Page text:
7 Ways to Be a Better Sighted Guide Part 1

Assisting a Blind person navigate
Assisting a Blind person navigate. Harry WIlliamson/Spring Studio

According to eye health statistics from the American Academy of Ophthalmology, there are over 4 million Americans aged 40 and older who have a visual impairment. This includes those diagnosed as being legally blind or having a degree of low vision.

It is also estimated that over $15 billion is spent each year on eye-wear in the US alone.

With such ‘eye-opening’ stats as these, it might also come as a surprise to learn that many people are still unsure of the best ways to assist the blind and visually-impaired when it comes to acting as their sighted guide.

What is a Sighted Guide?

When you offer your assistance to a person with low vision, you are offering to be their sighted guide. This means it is important to have a certain amount of knowledge on safe guiding techniques that will enable the person with a visual impairment to trust in your confidence to lead.

As their eyes, you not only offer verbal descriptions that empower them to make choices but you take on the temporary role of steward to protect their safe mobility while guiding.

7 Ways to Be a Better Sighted Guide

Even before you reach out physically to assist a person who may require your help, notice how there are a few things you should do before you take your first step in being their sighted guide.

1: Making Contact

When you approach a person who most probably can’t see you coming, the best way to greet them is with your voice or a gentle touch of the hand to their forearm. Make your introduction friendly and if you do offer a handshake, let them know you are holding your hand out by telling them.

2: Asking comes before Assisting

Once you have established you are there to offer assistance, ask in what way do they require your help. Never assume you know what they want; let them verbalize their request.

If a person who is blind or visually-impaired declines your offer, don’t take it personally. It is a good sign they know where they are going and are fine to get there alone.

3: Getting Physical

This is the fun part because every person with low vision has their own preference on how they like to take hold of their sighted guide. Allow a brief moment for them to show you.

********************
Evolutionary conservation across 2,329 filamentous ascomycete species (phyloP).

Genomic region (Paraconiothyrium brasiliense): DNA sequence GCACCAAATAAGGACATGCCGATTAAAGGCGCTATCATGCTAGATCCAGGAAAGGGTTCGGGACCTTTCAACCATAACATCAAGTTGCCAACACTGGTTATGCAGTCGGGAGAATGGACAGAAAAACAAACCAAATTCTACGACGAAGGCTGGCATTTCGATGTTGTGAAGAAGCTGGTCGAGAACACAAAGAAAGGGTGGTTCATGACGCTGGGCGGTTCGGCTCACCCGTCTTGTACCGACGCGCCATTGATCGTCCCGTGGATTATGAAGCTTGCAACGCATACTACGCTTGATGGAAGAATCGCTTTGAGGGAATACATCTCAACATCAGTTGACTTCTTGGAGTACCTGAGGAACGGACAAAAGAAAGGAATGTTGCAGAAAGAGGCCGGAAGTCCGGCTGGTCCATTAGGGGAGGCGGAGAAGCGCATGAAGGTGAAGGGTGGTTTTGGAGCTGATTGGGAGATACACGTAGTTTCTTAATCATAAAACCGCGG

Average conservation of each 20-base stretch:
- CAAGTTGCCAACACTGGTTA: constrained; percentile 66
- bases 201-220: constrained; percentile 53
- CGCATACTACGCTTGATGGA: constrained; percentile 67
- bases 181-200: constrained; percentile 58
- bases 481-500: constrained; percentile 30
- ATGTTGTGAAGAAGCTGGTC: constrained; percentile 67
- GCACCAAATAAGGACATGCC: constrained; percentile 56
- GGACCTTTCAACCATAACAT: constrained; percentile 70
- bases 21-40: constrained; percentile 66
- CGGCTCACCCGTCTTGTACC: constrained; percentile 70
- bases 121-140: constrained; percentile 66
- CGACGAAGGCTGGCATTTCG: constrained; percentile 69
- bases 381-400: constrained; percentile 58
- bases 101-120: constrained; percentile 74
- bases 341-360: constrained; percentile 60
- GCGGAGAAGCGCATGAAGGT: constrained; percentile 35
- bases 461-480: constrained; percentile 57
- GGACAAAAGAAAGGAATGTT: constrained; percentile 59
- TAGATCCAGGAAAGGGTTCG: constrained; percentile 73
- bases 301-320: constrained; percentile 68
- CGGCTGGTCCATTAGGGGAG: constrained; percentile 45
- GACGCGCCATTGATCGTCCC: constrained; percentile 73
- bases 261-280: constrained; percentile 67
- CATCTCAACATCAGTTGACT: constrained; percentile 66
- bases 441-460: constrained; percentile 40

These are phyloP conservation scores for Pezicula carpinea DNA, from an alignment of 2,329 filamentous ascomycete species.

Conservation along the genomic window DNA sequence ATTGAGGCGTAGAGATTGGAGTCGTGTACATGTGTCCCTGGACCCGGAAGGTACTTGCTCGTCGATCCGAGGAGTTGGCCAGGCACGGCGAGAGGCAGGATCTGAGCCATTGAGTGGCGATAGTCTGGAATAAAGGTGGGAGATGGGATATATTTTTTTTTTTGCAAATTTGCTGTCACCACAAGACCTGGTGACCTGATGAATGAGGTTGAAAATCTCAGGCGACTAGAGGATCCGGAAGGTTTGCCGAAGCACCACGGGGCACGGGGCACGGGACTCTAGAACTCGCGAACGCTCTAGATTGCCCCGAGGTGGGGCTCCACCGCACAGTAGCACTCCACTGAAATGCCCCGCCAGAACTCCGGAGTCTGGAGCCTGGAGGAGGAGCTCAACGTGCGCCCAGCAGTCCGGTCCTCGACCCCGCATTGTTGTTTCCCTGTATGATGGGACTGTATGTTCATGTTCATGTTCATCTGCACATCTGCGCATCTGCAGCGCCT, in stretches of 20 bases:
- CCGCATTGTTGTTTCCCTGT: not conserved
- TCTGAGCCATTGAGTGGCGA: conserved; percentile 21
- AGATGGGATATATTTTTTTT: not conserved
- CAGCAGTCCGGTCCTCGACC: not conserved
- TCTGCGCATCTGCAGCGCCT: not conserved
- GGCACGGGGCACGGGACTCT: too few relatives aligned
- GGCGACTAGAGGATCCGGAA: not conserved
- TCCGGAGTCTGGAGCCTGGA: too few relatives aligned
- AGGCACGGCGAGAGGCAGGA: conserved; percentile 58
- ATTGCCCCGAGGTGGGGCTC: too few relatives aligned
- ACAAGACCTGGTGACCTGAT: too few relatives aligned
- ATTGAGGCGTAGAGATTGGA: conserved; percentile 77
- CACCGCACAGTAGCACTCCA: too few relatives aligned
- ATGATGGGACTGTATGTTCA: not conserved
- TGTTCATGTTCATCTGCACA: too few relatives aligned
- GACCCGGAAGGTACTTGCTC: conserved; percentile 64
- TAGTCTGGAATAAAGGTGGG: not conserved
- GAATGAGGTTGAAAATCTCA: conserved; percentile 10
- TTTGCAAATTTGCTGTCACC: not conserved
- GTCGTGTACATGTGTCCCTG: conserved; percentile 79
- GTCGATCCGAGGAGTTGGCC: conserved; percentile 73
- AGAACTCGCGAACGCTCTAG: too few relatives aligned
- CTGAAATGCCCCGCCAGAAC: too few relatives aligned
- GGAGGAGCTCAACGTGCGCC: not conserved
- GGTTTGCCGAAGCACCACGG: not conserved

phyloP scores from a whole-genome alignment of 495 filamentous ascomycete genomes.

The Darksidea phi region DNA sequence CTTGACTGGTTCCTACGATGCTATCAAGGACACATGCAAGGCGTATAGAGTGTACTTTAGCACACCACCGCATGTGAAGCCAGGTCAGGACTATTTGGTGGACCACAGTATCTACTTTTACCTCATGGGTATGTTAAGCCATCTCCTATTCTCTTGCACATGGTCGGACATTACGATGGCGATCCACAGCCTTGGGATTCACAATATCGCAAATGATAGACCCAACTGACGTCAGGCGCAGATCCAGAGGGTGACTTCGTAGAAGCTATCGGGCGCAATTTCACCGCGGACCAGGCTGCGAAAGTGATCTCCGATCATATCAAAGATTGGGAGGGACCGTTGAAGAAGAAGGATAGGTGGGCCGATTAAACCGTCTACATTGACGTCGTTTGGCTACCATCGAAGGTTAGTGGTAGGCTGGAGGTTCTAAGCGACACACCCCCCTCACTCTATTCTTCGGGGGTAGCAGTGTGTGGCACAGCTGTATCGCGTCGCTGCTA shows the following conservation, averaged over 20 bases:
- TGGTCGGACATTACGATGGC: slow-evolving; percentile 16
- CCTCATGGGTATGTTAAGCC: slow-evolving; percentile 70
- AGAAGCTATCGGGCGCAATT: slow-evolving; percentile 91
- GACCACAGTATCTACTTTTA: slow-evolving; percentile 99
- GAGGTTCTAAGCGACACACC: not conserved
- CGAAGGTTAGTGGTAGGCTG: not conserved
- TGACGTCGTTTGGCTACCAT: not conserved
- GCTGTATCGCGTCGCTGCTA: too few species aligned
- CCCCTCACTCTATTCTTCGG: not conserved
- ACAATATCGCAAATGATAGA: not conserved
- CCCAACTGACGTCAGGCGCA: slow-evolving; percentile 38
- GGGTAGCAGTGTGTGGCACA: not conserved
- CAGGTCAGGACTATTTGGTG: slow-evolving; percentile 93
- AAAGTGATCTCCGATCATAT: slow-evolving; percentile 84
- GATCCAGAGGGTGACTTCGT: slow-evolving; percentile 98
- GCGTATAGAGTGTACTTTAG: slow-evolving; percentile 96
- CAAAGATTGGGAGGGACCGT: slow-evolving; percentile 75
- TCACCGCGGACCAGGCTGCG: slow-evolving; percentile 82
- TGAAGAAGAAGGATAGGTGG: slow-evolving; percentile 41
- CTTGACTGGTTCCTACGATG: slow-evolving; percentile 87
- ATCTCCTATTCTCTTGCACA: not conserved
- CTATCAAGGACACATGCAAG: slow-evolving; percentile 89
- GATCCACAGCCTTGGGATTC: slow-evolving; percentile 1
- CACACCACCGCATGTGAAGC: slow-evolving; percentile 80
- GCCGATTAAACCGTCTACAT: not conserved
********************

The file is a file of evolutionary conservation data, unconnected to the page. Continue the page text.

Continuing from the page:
It may be holding on to your arm, just above the elbow or placing a hand on the top of your shoulder. Resist the urge to grab hold of them, especially not around the wrist which can feel like a pair of human hand-cuffs. Then you are off to a flying start.

OK. Now you have sorted out the basics of the person’s particular requirements, you can begin  to be their sighted guide.

4: Be Mindful of your Language

You are being a sighted guide for a person who can’t see as much as you, so remember to describe everything clearly and in a relaxed way as you assist. Look at it as if you are painting a landscape with colorful words.

The person with low vision will be using their other senses too as you walk together but it also helps to know the environment in which you are moving through so they can adjust to shifts and turns of direction with ease.

5: Using Visual Terms

As you describe the path ahead, remember to say left or right from the blind person’s standpoint. It is also fine to use visual terms like ‘Watch out for this pole’ or, ‘Look out, we are approaching a low tree branch.’ They will get your message.

However, if you can see a potential hazard or difficulty coming up, use the simple word Stop! and deal with the situation once you have both come to a halt.

6: Always Stay in Front

For some people acting as a sighted guide, it can seem impolite to walk through a doorway or enter a lift first, especially if it is a man guiding a woman, but you really need to stay slightly in front at all times. As you move, your body gives clues and these are also directing your companion.

The absolute no-no is to push the person you are guiding through a doorway or pull them through a narrow gap or onto a moving escalator! Believe me, it happens more times than you might realize.

7: Be Aware of Gaps and Traps

One important thing to remember is that as a double-act you are wider than you think. Be aware as you guide the person with low vision through narrow spaces that you allow enough space for both of you, as well as their shoulder bag, which can get snagged on objects you may have completely forgotten about in your concentration to get through the gap in one piece.

Now you have got the first 7 ways to be a better sighted guide, watch this space for the next post with 7 MORE essential ways to hone your skills.

Continue Reading